How often have you heard an author decry the lack of quality in self-published books, saying that lack of quality hurts us all?
Chapter 1 went live on January 31st (because that’s when I wrote it.)
I’d had the first sentence rattling around in my head for decades. I typed it, for something to do, and the rest of the first chapter came out as if I’d already written it.
The way it ended, I knew I had to keep going.
“Going” is right. In 58 days I wrote 56 chapters. During that time we also moved everything we owned into storage in order to move out of the house we rented before we left for a month-long business trip, which we also had to pack and prepare for, while maintaining some semblance of our normal life.
I get a lot of spam. Not the autobot machine stuff; Gmail filters all that out. I get lots of emails from real human beings who want to help me optimize the SEO for my websites or to provide coding services for my web company.
I used to reply this isn’t a match for me, but that seemed to invite dialog, which also isn’t a match for me thank you very much.
Now I just delete them.
Most of the time they’re canned emails these folks are sending out to anyone who has “website” in their portfolio.
There are other people I’ll move heaven and earth to respond to. Real people, who approach me about something real. A question about publishing or the web or music. Real people who know something about me, and took the risk of putting their hand out to a stranger.
Unprecedented tolerance. Personal freedoms. No idea left behind. DIY.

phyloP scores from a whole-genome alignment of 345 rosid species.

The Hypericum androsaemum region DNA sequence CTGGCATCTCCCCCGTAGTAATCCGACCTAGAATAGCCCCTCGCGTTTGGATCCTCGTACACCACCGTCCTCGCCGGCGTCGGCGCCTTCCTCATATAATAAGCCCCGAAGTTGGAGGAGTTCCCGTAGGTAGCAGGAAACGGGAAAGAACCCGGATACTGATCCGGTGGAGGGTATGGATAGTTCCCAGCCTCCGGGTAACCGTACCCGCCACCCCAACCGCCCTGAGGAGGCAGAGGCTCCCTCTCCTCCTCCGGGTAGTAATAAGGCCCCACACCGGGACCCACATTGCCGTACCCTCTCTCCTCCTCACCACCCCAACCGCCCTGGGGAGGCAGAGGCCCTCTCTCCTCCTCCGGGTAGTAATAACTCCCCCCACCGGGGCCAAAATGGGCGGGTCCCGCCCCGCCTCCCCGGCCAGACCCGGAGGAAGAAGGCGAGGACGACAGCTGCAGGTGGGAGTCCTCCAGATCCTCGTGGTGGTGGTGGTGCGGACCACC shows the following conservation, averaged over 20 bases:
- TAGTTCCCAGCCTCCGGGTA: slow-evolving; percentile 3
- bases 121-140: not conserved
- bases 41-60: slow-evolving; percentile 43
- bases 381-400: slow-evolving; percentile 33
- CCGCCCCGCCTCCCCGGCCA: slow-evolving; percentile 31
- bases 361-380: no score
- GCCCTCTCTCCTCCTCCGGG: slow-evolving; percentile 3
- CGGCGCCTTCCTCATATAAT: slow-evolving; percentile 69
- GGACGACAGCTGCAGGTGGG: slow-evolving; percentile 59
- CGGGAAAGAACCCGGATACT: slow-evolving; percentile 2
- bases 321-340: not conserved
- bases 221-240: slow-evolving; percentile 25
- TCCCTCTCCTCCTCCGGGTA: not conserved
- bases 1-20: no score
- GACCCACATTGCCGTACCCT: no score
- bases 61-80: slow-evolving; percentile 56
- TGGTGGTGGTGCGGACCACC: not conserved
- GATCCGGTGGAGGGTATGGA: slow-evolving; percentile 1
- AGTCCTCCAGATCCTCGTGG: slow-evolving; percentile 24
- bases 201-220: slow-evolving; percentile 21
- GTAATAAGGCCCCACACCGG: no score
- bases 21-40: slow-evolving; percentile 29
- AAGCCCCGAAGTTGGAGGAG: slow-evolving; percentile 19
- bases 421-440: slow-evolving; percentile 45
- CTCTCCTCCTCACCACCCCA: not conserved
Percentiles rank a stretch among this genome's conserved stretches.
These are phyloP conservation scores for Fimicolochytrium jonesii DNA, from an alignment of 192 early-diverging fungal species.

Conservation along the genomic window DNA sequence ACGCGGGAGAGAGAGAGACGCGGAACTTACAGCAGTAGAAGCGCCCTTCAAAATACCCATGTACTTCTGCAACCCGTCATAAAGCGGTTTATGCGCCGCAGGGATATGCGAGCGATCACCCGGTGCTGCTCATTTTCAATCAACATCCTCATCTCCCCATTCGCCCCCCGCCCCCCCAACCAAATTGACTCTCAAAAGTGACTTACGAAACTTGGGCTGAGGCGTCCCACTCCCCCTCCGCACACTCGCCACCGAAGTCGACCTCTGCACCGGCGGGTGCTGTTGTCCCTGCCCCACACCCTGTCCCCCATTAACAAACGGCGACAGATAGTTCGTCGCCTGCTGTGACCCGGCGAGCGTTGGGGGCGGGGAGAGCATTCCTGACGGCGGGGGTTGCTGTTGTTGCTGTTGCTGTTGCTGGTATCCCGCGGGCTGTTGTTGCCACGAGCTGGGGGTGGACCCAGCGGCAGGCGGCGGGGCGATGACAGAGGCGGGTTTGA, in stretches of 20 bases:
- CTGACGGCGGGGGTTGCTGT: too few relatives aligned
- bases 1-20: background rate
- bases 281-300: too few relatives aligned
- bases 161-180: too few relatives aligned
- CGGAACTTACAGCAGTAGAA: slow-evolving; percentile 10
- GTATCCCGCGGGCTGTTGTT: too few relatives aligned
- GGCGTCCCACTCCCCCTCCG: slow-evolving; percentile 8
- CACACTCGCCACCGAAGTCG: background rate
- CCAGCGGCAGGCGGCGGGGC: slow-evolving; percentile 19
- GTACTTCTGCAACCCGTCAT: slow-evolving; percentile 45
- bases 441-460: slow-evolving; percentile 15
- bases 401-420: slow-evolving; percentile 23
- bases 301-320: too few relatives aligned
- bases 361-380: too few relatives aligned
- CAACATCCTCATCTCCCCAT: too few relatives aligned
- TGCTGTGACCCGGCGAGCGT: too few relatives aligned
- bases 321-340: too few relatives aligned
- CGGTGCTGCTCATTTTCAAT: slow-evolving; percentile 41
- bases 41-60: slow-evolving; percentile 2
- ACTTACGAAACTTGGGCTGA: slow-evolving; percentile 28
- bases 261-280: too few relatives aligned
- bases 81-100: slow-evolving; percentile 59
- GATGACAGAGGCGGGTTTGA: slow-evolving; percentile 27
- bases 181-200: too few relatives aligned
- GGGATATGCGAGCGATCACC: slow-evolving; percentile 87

Everybody’s opinion is equal, and opinions are more important than facts.
I have seen people who can’t spell or punctuate properly, in the comments on Amazon, dismiss the writings of brilliant minds like Daniel Kahneman simply because they haven’t bothered to find out who he is and they happen to disagree with him.
It is popular to pretend that all ideas are equal. All roads lead to Rome. Every method has merits, and everyone should find their own path.
It’s clear that the good quality screwdriver which will last a lifetime, for $6, is better than the junky screwdriver you’ll have to replace in a year for $3.
What slips past folks who’ve never lived in poverty is that if your choice includes “and the other $3 will buy flour so you can bake bread all week, otherwise, you get no bread” then you buy the cheap junk screwdriver.
And then again next year.
Multiply that by every single small purchase decision you make and you’ll quickly see that when there isn’t enough money, it can be almost impossible to escape.
I get all excited and focus on how cool it is to finish things. I get excited about releasing 6 books at the same time, and having it fall on 11/11/11 because, hey, isn’t that nifty? I plan great big audacious things because I know I can do them.
What I don’t do is focus on the process which will get me there.
In the past couple months more than one person has, out of the blue, asked me what was wrong. I’ve noticed it myself: more tough mornings, more cancelled work days, more struggle to create, then flopping into TV-watching or eating instead.
During the past year I’ve been aware that there’s a seismic shift making its way from my inside out.
During the past six months I’ve realized it’s the rest of what I started 10 years ago.
The rest. As in, perhaps it’s the end of an era and, by definition, the beginning of one.
Barton and 51 acquaintances share ownership and use of a gorgeous sailboat. One week a year, they each get to take this beautiful home with sails wherever they want to go. Sometimes a few of them join together and spend two weeks, three weeks, even a month out at sea.
One dark night when Barton is sailing, the boat starts to sink. He doesn’t know why. He does everything in his power to prevent it, but it’s beyond what he can do to keep it afloat. Reluctantly, he abandons ship and watches it go down. He survives unscathed, other than the deep-seated emotional trauma of his loss.